How the UK Government hydrogen strategy can succeed for transport
With the publication of the UK government’s highly anticipated hydrogen strategy, the Advanced Propulsion Centre (APC) has assessed what impact hydrogen can have on accelerating zero-emissions transport and what key areas should be supported to scale up the value chain in the UK.
We are currently funding development of next-generation hydrogen-powered vehicles.
To ensure that the UK effectively transitions to the point where vehicles produce zero tailpipe emissions, we are supporting the development of a range of technologies involving hydrogen, which is necessary for converting hard-to-decarbonise transport.
For automotive, this includes long range and high-power demand vehicles like sports utility vehicles, vans, heavy goods vehicles, buses, and transport in locations without access to charging infrastructure. Other sectors include rail, air and maritime where demand for green hydrogen will rise.
Four value streams
In its strategy released on 17th August 2021, the government has committed funding for transport decarbonisaiton. Our insight has identified four key areas necessary to drive adoption of low-carbon hydrogen vehicles (see fig. 1):
- green hydrogen production,
- storage, handling, and distribution,
- refueling stations and infrastructure,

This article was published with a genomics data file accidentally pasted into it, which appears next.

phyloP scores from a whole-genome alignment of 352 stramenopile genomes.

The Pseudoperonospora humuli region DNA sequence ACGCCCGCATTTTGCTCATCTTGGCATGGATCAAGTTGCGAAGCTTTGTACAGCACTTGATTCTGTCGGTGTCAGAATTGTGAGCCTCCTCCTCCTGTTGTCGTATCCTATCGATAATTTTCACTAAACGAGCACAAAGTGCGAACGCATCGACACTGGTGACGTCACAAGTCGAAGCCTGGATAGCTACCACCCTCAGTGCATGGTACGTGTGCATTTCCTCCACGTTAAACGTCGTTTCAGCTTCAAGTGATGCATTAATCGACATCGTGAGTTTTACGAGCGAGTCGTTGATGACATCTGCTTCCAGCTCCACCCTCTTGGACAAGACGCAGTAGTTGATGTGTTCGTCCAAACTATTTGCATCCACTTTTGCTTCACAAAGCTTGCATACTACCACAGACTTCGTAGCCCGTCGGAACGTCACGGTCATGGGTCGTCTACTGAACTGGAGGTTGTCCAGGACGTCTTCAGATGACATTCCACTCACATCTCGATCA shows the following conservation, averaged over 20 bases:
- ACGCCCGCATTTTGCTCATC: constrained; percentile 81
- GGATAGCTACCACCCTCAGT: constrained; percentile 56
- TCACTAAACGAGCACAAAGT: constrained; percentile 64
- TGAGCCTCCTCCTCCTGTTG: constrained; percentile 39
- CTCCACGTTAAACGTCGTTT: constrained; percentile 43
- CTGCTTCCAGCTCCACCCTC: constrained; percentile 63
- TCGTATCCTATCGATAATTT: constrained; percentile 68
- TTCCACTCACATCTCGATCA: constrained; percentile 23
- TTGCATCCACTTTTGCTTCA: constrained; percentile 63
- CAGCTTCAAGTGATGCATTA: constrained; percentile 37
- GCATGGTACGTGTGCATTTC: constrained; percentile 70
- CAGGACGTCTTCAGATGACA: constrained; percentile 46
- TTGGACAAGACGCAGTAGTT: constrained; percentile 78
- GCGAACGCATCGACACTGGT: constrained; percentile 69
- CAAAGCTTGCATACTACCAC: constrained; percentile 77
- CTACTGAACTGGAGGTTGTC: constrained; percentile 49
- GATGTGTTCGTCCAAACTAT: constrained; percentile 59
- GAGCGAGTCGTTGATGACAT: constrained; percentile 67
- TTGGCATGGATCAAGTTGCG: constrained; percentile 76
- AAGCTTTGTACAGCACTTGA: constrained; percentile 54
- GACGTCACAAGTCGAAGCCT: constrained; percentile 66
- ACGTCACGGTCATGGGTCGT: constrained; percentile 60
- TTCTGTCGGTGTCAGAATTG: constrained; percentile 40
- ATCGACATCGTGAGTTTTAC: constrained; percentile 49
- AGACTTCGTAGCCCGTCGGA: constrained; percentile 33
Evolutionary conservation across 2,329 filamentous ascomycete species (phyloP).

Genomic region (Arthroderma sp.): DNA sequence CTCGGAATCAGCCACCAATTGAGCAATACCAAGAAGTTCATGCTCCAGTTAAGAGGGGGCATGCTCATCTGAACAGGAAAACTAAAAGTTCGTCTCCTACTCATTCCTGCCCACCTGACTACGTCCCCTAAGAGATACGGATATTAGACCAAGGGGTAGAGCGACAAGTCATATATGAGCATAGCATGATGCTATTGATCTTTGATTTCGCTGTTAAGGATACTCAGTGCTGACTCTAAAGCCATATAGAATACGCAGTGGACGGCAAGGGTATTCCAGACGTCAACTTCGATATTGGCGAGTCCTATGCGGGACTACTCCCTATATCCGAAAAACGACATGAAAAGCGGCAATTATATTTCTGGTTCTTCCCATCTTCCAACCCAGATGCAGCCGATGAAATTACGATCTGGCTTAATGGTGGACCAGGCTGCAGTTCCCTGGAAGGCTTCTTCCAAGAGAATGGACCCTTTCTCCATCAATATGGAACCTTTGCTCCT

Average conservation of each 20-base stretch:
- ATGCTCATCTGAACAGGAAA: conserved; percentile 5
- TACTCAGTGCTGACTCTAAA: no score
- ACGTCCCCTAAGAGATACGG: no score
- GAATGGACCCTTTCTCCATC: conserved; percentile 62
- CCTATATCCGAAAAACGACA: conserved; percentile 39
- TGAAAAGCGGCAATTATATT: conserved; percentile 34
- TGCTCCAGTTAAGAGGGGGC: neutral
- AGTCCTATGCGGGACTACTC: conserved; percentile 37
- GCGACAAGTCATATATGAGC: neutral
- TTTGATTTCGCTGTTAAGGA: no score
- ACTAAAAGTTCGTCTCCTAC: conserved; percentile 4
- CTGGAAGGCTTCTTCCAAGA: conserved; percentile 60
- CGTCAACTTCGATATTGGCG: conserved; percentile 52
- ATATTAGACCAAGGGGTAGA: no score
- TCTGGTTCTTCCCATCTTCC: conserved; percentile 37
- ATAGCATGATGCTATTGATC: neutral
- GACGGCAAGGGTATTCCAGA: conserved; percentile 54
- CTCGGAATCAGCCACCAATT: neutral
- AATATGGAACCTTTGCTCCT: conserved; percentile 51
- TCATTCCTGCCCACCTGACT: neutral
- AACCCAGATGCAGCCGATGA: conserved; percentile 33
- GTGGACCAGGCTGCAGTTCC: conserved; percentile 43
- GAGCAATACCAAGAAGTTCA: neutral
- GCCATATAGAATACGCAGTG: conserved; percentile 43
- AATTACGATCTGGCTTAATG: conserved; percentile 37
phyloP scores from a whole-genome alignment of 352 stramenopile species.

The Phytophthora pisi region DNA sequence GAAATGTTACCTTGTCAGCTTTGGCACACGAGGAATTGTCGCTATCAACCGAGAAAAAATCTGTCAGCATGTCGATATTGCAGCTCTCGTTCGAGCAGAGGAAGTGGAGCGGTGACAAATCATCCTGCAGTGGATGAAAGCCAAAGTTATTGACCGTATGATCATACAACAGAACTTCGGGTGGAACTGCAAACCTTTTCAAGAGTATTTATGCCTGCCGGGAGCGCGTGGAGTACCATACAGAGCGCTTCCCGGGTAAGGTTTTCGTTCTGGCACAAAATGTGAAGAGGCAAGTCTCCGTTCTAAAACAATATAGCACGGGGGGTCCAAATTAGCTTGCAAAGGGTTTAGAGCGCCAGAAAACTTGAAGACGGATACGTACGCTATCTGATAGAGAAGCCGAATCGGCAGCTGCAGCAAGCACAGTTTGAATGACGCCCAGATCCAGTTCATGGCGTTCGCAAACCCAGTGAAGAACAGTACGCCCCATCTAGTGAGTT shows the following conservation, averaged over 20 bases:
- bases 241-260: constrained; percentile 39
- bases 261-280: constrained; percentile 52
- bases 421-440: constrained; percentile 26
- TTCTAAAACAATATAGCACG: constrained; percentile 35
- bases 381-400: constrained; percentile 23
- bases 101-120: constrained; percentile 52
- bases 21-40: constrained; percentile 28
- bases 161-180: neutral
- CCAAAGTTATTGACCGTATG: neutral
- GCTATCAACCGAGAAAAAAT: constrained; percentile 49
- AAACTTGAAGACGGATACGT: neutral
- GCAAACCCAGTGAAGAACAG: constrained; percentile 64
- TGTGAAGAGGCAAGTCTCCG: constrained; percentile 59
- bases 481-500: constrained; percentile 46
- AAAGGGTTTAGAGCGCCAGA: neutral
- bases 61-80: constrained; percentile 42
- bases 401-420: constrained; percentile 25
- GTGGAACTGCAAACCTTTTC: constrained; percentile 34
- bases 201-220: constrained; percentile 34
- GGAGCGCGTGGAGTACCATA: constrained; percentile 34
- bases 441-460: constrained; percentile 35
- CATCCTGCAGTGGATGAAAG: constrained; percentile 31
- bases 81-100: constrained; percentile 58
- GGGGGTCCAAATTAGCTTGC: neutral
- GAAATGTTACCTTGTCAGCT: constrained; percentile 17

- and the continued development of vehicles and powertrains.
By addressing these so-called value streams the transport sector can benefit from a strengthened supply chain and reduced costs of green hydrogen production. This ultimately makes hydrogen combustion and fuel cell technology a more economically viable alternative to fossil fuels.
Together with the drive to replace fossil fuels in other industrial sectors and domestic heating, growing demand for clean hydrogen energy will bring costs down significantly for all.
UK supply chain and demand
The UK already has a strong supply chain to build on and is well positioned to capitalise and lead on further developing hydrogen products – and specifically green hydrogen – for use in transport.
We have mapped out production demand for fuel cell systems and on-board hydrogen tanks to produce light-duty vehicles in the UK up until 2035 (fig. 2 & 3).
The Advanced Propulsion Centre forecasts the UK will need
14 GW of fuel cell stack production and 400,000 high pressure carbon fibre tanks to meet local vehicle production demands by 2035. Equal to about 140,000 cars and vans.
There is an opportunity for large sports utility vehicles (SUVs), like the Jaguar Land Rover Defender, and commercial vans such as those made by Stellantis in Ellesmere Port, to benefit from an existing UK supply chain of raw materials and components to produce their fuel cell electric vehicles.
There is a strategic link between government and industry, is the UK’s leading organisation for developing, trialling, and supporting the industrialisation of hydrogen transport technologies. We fund several large-scale R&D projects that are laying the groundwork for the UK’s decarbonised future transport system.
Companies involved include:
- Wrightbus (fuel cells for buses)
- Jaguar Land Rover Project Zeus (SUV fuel cell demonstrator)
- Intelligent Energy (scale-up of proton exchange membrane [PEM] fuel cell production)
- Arcola (integrating fuel cells in HGVs)
We play an important role in providing insight on what the current and future picture looks like for hydrogen in the UK and how it is benefitting the drive to net zero.